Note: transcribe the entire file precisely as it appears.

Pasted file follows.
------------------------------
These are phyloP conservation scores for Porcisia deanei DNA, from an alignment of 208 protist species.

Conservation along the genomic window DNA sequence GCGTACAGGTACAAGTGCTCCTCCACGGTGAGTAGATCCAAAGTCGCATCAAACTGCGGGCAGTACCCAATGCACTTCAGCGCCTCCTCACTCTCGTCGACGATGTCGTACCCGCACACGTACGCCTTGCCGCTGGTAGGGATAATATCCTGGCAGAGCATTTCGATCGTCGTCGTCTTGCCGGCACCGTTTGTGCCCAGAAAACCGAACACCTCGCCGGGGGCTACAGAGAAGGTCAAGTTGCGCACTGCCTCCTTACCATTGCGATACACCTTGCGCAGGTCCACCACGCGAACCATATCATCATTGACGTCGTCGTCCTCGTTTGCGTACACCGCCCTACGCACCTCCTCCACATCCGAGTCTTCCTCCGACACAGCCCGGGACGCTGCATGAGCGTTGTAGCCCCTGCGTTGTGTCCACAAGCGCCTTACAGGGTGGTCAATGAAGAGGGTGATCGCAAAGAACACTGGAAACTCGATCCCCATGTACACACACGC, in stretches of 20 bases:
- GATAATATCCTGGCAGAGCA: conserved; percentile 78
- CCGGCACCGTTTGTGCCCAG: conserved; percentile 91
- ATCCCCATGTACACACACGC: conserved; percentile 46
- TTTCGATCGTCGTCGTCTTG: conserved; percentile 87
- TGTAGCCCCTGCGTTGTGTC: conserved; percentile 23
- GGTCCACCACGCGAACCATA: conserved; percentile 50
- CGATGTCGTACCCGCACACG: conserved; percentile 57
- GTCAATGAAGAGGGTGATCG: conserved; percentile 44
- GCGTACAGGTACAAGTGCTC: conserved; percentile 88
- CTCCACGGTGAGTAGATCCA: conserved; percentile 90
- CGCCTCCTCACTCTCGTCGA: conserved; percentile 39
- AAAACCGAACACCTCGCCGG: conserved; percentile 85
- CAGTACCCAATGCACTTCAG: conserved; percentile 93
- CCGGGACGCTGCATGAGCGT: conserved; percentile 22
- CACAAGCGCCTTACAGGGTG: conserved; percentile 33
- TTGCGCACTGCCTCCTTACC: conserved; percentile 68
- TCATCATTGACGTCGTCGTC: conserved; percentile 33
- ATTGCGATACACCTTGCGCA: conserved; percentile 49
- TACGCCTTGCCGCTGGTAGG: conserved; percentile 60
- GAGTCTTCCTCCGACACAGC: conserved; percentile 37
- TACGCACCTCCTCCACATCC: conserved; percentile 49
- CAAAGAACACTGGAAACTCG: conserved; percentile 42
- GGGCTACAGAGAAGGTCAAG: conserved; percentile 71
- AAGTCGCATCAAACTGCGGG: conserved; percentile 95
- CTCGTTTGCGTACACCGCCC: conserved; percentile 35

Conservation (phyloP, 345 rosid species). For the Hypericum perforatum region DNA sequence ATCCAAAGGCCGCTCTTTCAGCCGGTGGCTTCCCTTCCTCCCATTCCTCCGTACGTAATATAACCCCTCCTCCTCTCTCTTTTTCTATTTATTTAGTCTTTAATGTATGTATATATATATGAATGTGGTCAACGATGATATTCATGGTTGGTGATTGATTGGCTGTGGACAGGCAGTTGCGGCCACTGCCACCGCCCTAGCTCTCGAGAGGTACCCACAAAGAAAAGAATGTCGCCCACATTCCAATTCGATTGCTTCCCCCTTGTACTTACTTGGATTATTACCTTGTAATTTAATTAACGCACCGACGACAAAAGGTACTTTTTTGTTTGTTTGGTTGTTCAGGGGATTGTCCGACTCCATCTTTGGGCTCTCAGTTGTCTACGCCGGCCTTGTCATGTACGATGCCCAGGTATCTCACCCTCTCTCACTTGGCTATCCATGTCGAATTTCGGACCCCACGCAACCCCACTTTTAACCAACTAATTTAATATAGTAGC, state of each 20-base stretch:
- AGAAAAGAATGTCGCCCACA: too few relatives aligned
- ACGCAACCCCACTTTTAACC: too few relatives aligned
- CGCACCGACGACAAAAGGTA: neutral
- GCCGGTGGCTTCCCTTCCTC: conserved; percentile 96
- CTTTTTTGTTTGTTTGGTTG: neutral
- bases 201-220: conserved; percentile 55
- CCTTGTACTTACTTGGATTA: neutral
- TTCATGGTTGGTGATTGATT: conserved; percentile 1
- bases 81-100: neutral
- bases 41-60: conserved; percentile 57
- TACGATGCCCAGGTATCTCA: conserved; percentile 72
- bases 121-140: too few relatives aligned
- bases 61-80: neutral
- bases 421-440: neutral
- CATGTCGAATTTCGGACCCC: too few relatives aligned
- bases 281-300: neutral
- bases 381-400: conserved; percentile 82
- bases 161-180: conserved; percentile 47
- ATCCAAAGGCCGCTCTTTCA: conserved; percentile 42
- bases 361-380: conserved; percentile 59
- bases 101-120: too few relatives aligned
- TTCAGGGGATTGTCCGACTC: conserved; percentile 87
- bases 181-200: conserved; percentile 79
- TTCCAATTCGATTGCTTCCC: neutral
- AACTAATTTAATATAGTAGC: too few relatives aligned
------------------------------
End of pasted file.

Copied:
These are phyloP conservation scores for Porcisia deanei DNA, from an alignment of 208 protist species.

Conservation along the genomic window DNA sequence GCGTACAGGTACAAGTGCTCCTCCACGGTGAGTAGATCCAAAGTCGCATCAAACTGCGGGCAGTACCCAATGCACTTCAGCGCCTCCTCACTCTCGTCGACGATGTCGTACCCGCACACGTACGCCTTGCCGCTGGTAGGGATAATATCCTGGCAGAGCATTTCGATCGTCGTCGTCTTGCCGGCACCGTTTGTGCCCAGAAAACCGAACACCTCGCCGGGGGCTACAGAGAAGGTCAAGTTGCGCACTGCCTCCTTACCATTGCGATACACCTTGCGCAGGTCCACCACGCGAACCATATCATCATTGACGTCGTCGTCCTCGTTTGCGTACACCGCCCTACGCACCTCCTCCACATCCGAGTCTTCCTCCGACACAGCCCGGGACGCTGCATGAGCGTTGTAGCCCCTGCGTTGTGTCCACAAGCGCCTTACAGGGTGGTCAATGAAGAGGGTGATCGCAAAGAACACTGGAAACTCGATCCCCATGTACACACACGC, in stretches of 20 bases:
- GATAATATCCTGGCAGAGCA: conserved; percentile 78
- CCGGCACCGTTTGTGCCCAG: conserved; percentile 91
- ATCCCCATGTACACACACGC: conserved; percentile 46
- TTTCGATCGTCGTCGTCTTG: conserved; percentile 87
- TGTAGCCCCTGCGTTGTGTC: conserved; percentile 23
- GGTCCACCACGCGAACCATA: conserved; percentile 50
- CGATGTCGTACCCGCACACG: conserved; percentile 57
- GTCAATGAAGAGGGTGATCG: conserved; percentile 44
- GCGTACAGGTACAAGTGCTC: conserved; percentile 88
- CTCCACGGTGAGTAGATCCA: conserved; percentile 90
- CGCCTCCTCACTCTCGTCGA: conserved; percentile 39
- AAAACCGAACACCTCGCCGG: conserved; percentile 85
- CAGTACCCAATGCACTTCAG: conserved; percentile 93
- CCGGGACGCTGCATGAGCGT: conserved; percentile 22
- CACAAGCGCCTTACAGGGTG: conserved; percentile 33
- TTGCGCACTGCCTCCTTACC: conserved; percentile 68
- TCATCATTGACGTCGTCGTC: conserved; percentile 33
- ATTGCGATACACCTTGCGCA: conserved; percentile 49
- TACGCCTTGCCGCTGGTAGG: conserved; percentile 60
- GAGTCTTCCTCCGACACAGC: conserved; percentile 37
- TACGCACCTCCTCCACATCC: conserved; percentile 49
- CAAAGAACACTGGAAACTCG: conserved; percentile 42
- GGGCTACAGAGAAGGTCAAG: conserved; percentile 71
- AAGTCGCATCAAACTGCGGG: conserved; percentile 95
- CTCGTTTGCGTACACCGCCC: conserved; percentile 35

Conservation (phyloP, 345 rosid species). For the Hypericum perforatum region DNA sequence ATCCAAAGGCCGCTCTTTCAGCCGGTGGCTTCCCTTCCTCCCATTCCTCCGTACGTAATATAACCCCTCCTCCTCTCTCTTTTTCTATTTATTTAGTCTTTAATGTATGTATATATATATGAATGTGGTCAACGATGATATTCATGGTTGGTGATTGATTGGCTGTGGACAGGCAGTTGCGGCCACTGCCACCGCCCTAGCTCTCGAGAGGTACCCACAAAGAAAAGAATGTCGCCCACATTCCAATTCGATTGCTTCCCCCTTGTACTTACTTGGATTATTACCTTGTAATTTAATTAACGCACCGACGACAAAAGGTACTTTTTTGTTTGTTTGGTTGTTCAGGGGATTGTCCGACTCCATCTTTGGGCTCTCAGTTGTCTACGCCGGCCTTGTCATGTACGATGCCCAGGTATCTCACCCTCTCTCACTTGGCTATCCATGTCGAATTTCGGACCCCACGCAACCCCACTTTTAACCAACTAATTTAATATAGTAGC, state of each 20-base stretch:
- AGAAAAGAATGTCGCCCACA: too few relatives aligned
- ACGCAACCCCACTTTTAACC: too few relatives aligned
- CGCACCGACGACAAAAGGTA: neutral
- GCCGGTGGCTTCCCTTCCTC: conserved; percentile 96
- CTTTTTTGTTTGTTTGGTTG: neutral
- bases 201-220: conserved; percentile 55
- CCTTGTACTTACTTGGATTA: neutral
- TTCATGGTTGGTGATTGATT: conserved; percentile 1
- bases 81-100: neutral
- bases 41-60: conserved; percentile 57
- TACGATGCCCAGGTATCTCA: conserved; percentile 72
- bases 121-140: too few relatives aligned
- bases 61-80: neutral
- bases 421-440: neutral
- CATGTCGAATTTCGGACCCC: too few relatives aligned
- bases 281-300: neutral
- bases 381-400: conserved; percentile 82
- bases 161-180: conserved; percentile 47
- ATCCAAAGGCCGCTCTTTCA: conserved; percentile 42
- bases 361-380: conserved; percentile 59
- bases 101-120: too few relatives aligned
- TTCAGGGGATTGTCCGACTC: conserved; percentile 87
- bases 181-200: conserved; percentile 79
- TTCCAATTCGATTGCTTCCC: neutral
- AACTAATTTAATATAGTAGC: too few relatives aligned